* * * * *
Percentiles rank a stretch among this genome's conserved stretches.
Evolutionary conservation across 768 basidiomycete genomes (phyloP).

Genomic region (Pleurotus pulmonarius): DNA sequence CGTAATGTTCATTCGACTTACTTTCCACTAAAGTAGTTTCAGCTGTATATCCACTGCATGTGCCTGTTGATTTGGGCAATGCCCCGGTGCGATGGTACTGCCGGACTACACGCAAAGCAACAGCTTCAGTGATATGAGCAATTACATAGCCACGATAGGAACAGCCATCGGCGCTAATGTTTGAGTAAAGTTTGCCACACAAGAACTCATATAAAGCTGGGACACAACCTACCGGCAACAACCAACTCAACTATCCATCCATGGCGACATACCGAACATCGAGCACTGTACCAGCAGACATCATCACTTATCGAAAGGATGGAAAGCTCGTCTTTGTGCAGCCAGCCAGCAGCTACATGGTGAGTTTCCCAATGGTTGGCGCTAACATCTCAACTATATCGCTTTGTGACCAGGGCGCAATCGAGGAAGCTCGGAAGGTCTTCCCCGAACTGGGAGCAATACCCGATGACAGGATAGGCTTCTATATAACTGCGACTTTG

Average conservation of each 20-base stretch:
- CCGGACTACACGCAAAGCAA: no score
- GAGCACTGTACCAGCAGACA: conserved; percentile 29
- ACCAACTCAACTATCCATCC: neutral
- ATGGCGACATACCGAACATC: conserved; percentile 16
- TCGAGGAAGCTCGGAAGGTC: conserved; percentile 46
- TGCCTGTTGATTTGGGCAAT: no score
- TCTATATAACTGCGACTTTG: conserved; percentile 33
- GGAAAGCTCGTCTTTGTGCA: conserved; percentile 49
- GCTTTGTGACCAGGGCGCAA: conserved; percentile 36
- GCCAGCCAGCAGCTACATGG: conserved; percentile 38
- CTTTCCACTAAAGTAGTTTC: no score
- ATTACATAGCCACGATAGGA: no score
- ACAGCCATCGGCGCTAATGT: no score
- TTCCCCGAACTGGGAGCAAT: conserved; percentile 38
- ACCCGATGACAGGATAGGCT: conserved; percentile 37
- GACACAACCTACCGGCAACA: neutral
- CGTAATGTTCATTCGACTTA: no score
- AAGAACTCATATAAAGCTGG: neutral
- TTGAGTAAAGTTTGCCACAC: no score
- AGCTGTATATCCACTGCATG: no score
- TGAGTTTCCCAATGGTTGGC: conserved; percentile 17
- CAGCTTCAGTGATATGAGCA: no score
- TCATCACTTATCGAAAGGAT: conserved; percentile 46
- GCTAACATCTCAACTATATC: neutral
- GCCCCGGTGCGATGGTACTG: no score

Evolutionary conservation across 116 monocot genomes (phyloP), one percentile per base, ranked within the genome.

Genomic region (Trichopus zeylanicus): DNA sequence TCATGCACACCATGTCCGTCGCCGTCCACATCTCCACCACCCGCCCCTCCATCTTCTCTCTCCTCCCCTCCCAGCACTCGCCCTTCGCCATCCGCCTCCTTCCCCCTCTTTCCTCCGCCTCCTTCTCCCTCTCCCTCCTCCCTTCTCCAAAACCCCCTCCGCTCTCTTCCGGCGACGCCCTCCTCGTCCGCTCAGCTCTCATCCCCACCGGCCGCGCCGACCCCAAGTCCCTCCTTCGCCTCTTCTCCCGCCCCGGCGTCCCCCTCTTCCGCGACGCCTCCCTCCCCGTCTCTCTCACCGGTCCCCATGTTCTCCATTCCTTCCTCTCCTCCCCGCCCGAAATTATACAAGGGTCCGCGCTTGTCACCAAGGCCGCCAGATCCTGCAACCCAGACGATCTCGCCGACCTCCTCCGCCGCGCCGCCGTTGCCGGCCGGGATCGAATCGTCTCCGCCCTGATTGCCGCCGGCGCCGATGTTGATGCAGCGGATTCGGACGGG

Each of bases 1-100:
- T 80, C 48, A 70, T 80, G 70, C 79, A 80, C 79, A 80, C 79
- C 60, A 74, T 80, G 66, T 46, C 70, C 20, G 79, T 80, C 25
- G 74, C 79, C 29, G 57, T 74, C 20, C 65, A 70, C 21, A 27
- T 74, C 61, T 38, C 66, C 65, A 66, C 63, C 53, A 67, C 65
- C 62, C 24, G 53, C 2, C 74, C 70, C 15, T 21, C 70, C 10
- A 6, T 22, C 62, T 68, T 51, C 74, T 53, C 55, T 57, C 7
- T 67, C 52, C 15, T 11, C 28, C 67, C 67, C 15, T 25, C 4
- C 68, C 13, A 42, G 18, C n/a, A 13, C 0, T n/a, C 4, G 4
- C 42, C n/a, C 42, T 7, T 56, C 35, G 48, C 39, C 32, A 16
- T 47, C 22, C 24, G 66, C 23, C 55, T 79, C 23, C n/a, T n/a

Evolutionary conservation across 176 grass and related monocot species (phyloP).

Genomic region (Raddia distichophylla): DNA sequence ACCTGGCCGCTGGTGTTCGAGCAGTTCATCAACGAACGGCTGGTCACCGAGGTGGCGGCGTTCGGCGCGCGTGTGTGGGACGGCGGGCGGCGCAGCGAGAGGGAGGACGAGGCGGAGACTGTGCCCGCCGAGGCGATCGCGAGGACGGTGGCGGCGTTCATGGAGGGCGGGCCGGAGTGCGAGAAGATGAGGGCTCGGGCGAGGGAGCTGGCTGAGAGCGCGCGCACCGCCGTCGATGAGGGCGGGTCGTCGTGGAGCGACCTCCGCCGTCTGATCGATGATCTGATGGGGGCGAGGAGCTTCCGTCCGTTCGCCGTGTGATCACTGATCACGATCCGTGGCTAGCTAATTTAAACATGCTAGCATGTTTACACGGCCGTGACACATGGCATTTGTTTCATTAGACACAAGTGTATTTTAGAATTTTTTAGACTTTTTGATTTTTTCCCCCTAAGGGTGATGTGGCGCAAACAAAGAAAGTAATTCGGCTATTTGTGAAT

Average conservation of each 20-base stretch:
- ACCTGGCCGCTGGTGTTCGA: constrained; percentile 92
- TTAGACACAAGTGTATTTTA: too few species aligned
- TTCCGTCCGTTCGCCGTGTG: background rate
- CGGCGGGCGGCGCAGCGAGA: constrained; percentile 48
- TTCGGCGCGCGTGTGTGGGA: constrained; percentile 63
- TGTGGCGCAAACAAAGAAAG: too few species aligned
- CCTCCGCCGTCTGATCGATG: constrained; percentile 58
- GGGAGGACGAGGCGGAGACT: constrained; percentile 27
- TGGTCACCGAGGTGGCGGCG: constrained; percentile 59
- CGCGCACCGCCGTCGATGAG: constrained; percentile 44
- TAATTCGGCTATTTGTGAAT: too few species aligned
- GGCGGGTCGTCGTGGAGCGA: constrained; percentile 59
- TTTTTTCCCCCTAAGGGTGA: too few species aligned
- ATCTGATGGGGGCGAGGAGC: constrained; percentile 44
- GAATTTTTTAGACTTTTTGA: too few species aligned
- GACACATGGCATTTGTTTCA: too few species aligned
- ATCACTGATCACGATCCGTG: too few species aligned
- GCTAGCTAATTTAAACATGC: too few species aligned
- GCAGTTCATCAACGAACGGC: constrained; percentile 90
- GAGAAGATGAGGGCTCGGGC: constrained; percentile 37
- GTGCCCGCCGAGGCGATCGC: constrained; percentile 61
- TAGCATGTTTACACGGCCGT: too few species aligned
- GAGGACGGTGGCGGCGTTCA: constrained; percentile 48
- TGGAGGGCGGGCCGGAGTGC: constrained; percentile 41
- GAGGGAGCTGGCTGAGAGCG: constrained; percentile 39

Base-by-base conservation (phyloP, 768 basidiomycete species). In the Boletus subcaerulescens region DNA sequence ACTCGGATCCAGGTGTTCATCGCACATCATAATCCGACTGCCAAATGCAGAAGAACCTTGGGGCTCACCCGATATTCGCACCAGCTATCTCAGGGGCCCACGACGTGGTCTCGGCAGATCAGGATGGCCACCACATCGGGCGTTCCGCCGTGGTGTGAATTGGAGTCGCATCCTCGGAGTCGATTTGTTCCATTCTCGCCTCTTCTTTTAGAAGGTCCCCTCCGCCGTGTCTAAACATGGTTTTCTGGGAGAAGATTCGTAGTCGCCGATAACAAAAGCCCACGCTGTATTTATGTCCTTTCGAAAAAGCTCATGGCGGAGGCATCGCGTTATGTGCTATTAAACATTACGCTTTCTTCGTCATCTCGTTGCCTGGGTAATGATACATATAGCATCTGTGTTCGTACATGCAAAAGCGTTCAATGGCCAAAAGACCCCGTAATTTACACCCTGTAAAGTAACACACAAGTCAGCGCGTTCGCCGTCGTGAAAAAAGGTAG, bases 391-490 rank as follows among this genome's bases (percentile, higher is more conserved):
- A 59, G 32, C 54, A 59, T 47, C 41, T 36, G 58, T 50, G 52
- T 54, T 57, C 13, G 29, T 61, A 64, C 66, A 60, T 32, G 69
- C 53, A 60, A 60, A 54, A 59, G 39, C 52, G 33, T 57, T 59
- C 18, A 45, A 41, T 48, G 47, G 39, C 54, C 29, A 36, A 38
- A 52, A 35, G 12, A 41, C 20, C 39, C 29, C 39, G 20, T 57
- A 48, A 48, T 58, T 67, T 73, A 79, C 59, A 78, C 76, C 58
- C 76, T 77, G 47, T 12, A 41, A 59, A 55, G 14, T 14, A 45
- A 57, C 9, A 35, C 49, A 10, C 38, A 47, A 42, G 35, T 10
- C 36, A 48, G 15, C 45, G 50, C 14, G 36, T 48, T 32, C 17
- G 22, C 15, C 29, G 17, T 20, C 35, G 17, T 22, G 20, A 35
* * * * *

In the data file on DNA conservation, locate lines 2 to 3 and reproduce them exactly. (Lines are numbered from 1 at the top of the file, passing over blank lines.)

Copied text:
Evolutionary conservation across 768 basidiomycete genomes (phyloP).

Genomic region (Pleurotus pulmonarius): DNA sequence CGTAATGTTCATTCGACTTACTTTCCACTAAAGTAGTTTCAGCTGTATATCCACTGCATGTGCCTGTTGATTTGGGCAATGCCCCGGTGCGATGGTACTGCCGGACTACACGCAAAGCAACAGCTTCAGTGATATGAGCAATTACATAGCCACGATAGGAACAGCCATCGGCGCTAATGTTTGAGTAAAGTTTGCCACACAAGAACTCATATAAAGCTGGGACACAACCTACCGGCAACAACCAACTCAACTATCCATCCATGGCGACATACCGAACATCGAGCACTGTACCAGCAGACATCATCACTTATCGAAAGGATGGAAAGCTCGTCTTTGTGCAGCCAGCCAGCAGCTACATGGTGAGTTTCCCAATGGTTGGCGCTAACATCTCAACTATATCGCTTTGTGACCAGGGCGCAATCGAGGAAGCTCGGAAGGTCTTCCCCGAACTGGGAGCAATACCCGATGACAGGATAGGCTTCTATATAACTGCGACTTTG